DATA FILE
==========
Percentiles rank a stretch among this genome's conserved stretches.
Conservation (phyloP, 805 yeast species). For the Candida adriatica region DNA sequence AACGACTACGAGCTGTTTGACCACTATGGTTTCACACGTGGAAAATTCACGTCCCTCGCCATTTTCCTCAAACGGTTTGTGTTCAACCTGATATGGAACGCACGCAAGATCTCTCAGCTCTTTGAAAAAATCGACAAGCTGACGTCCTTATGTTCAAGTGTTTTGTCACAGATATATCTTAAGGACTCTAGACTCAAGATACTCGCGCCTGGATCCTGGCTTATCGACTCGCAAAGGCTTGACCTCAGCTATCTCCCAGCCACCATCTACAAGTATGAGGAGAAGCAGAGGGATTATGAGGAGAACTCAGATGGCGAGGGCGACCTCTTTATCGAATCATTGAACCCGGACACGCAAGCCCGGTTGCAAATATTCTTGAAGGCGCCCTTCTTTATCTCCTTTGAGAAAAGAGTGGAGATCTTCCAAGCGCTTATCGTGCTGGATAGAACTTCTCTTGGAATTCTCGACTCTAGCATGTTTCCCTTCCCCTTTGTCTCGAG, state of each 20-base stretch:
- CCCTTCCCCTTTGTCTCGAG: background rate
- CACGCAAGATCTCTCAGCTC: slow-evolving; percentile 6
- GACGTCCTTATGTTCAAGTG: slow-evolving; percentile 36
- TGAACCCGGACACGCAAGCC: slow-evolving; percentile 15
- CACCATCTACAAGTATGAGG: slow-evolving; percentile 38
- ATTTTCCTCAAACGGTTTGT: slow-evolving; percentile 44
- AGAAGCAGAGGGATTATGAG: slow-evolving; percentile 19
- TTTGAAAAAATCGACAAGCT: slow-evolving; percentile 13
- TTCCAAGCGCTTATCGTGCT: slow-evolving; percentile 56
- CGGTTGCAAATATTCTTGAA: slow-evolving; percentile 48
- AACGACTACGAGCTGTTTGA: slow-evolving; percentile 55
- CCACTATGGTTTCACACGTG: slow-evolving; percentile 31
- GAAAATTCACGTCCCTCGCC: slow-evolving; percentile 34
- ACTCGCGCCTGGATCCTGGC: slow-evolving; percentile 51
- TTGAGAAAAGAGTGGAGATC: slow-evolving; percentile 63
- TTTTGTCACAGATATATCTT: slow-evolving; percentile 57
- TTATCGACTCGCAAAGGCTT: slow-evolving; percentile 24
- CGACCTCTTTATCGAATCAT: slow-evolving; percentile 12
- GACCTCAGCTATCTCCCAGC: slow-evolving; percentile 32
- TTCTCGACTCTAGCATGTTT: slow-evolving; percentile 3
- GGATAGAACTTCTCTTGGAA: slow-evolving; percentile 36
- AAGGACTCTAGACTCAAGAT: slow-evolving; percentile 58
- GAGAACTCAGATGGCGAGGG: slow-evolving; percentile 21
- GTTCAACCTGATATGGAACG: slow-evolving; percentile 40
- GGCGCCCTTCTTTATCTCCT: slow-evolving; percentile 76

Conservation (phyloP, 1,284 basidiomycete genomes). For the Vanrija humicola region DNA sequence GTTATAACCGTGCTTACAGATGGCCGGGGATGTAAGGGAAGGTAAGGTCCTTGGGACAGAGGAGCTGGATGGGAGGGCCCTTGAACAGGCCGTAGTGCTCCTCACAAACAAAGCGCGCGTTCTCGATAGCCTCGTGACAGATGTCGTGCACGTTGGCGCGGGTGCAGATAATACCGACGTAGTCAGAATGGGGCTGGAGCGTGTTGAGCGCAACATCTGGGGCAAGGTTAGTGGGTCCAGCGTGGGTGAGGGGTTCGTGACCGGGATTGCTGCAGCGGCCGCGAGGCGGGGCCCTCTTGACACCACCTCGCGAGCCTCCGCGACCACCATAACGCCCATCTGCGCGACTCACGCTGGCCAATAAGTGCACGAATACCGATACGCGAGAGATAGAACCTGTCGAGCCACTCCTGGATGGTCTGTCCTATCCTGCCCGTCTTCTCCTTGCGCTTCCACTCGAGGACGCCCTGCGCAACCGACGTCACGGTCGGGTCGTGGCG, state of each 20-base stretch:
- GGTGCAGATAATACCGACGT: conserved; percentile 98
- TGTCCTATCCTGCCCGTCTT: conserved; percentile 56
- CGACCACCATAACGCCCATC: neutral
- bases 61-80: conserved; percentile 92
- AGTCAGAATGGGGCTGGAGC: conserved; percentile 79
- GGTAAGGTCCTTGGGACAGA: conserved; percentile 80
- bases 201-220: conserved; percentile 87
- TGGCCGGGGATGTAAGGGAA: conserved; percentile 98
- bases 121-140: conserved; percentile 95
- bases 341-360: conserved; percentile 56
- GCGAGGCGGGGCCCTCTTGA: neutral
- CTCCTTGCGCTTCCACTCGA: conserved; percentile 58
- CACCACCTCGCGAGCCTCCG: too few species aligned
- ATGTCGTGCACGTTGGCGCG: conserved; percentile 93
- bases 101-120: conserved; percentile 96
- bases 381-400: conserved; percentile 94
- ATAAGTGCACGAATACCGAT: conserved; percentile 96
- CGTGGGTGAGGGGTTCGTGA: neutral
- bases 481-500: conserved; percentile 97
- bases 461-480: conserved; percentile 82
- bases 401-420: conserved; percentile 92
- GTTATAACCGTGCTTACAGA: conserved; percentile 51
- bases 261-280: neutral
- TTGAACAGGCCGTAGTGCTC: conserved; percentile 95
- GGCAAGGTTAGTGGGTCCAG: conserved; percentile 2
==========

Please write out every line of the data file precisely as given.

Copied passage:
Percentiles rank a stretch among this genome's conserved stretches.
Conservation (phyloP, 805 yeast species). For the Candida adriatica region DNA sequence AACGACTACGAGCTGTTTGACCACTATGGTTTCACACGTGGAAAATTCACGTCCCTCGCCATTTTCCTCAAACGGTTTGTGTTCAACCTGATATGGAACGCACGCAAGATCTCTCAGCTCTTTGAAAAAATCGACAAGCTGACGTCCTTATGTTCAAGTGTTTTGTCACAGATATATCTTAAGGACTCTAGACTCAAGATACTCGCGCCTGGATCCTGGCTTATCGACTCGCAAAGGCTTGACCTCAGCTATCTCCCAGCCACCATCTACAAGTATGAGGAGAAGCAGAGGGATTATGAGGAGAACTCAGATGGCGAGGGCGACCTCTTTATCGAATCATTGAACCCGGACACGCAAGCCCGGTTGCAAATATTCTTGAAGGCGCCCTTCTTTATCTCCTTTGAGAAAAGAGTGGAGATCTTCCAAGCGCTTATCGTGCTGGATAGAACTTCTCTTGGAATTCTCGACTCTAGCATGTTTCCCTTCCCCTTTGTCTCGAG, state of each 20-base stretch:
- CCCTTCCCCTTTGTCTCGAG: background rate
- CACGCAAGATCTCTCAGCTC: slow-evolving; percentile 6
- GACGTCCTTATGTTCAAGTG: slow-evolving; percentile 36
- TGAACCCGGACACGCAAGCC: slow-evolving; percentile 15
- CACCATCTACAAGTATGAGG: slow-evolving; percentile 38
- ATTTTCCTCAAACGGTTTGT: slow-evolving; percentile 44
- AGAAGCAGAGGGATTATGAG: slow-evolving; percentile 19
- TTTGAAAAAATCGACAAGCT: slow-evolving; percentile 13
- TTCCAAGCGCTTATCGTGCT: slow-evolving; percentile 56
- CGGTTGCAAATATTCTTGAA: slow-evolving; percentile 48
- AACGACTACGAGCTGTTTGA: slow-evolving; percentile 55
- CCACTATGGTTTCACACGTG: slow-evolving; percentile 31
- GAAAATTCACGTCCCTCGCC: slow-evolving; percentile 34
- ACTCGCGCCTGGATCCTGGC: slow-evolving; percentile 51
- TTGAGAAAAGAGTGGAGATC: slow-evolving; percentile 63
- TTTTGTCACAGATATATCTT: slow-evolving; percentile 57
- TTATCGACTCGCAAAGGCTT: slow-evolving; percentile 24
- CGACCTCTTTATCGAATCAT: slow-evolving; percentile 12
- GACCTCAGCTATCTCCCAGC: slow-evolving; percentile 32
- TTCTCGACTCTAGCATGTTT: slow-evolving; percentile 3
- GGATAGAACTTCTCTTGGAA: slow-evolving; percentile 36
- AAGGACTCTAGACTCAAGAT: slow-evolving; percentile 58
- GAGAACTCAGATGGCGAGGG: slow-evolving; percentile 21
- GTTCAACCTGATATGGAACG: slow-evolving; percentile 40
- GGCGCCCTTCTTTATCTCCT: slow-evolving; percentile 76

Conservation (phyloP, 1,284 basidiomycete genomes). For the Vanrija humicola region DNA sequence GTTATAACCGTGCTTACAGATGGCCGGGGATGTAAGGGAAGGTAAGGTCCTTGGGACAGAGGAGCTGGATGGGAGGGCCCTTGAACAGGCCGTAGTGCTCCTCACAAACAAAGCGCGCGTTCTCGATAGCCTCGTGACAGATGTCGTGCACGTTGGCGCGGGTGCAGATAATACCGACGTAGTCAGAATGGGGCTGGAGCGTGTTGAGCGCAACATCTGGGGCAAGGTTAGTGGGTCCAGCGTGGGTGAGGGGTTCGTGACCGGGATTGCTGCAGCGGCCGCGAGGCGGGGCCCTCTTGACACCACCTCGCGAGCCTCCGCGACCACCATAACGCCCATCTGCGCGACTCACGCTGGCCAATAAGTGCACGAATACCGATACGCGAGAGATAGAACCTGTCGAGCCACTCCTGGATGGTCTGTCCTATCCTGCCCGTCTTCTCCTTGCGCTTCCACTCGAGGACGCCCTGCGCAACCGACGTCACGGTCGGGTCGTGGCG, state of each 20-base stretch:
- GGTGCAGATAATACCGACGT: conserved; percentile 98
- TGTCCTATCCTGCCCGTCTT: conserved; percentile 56
- CGACCACCATAACGCCCATC: neutral
- bases 61-80: conserved; percentile 92
- AGTCAGAATGGGGCTGGAGC: conserved; percentile 79
- GGTAAGGTCCTTGGGACAGA: conserved; percentile 80
- bases 201-220: conserved; percentile 87
- TGGCCGGGGATGTAAGGGAA: conserved; percentile 98
- bases 121-140: conserved; percentile 95
- bases 341-360: conserved; percentile 56
- GCGAGGCGGGGCCCTCTTGA: neutral
- CTCCTTGCGCTTCCACTCGA: conserved; percentile 58
- CACCACCTCGCGAGCCTCCG: too few species aligned
- ATGTCGTGCACGTTGGCGCG: conserved; percentile 93
- bases 101-120: conserved; percentile 96
- bases 381-400: conserved; percentile 94
- ATAAGTGCACGAATACCGAT: conserved; percentile 96
- CGTGGGTGAGGGGTTCGTGA: neutral
- bases 481-500: conserved; percentile 97
- bases 461-480: conserved; percentile 82
- bases 401-420: conserved; percentile 92
- GTTATAACCGTGCTTACAGA: conserved; percentile 51
- bases 261-280: neutral
- TTGAACAGGCCGTAGTGCTC: conserved; percentile 95
- GGCAAGGTTAGTGGGTCCAG: conserved; percentile 2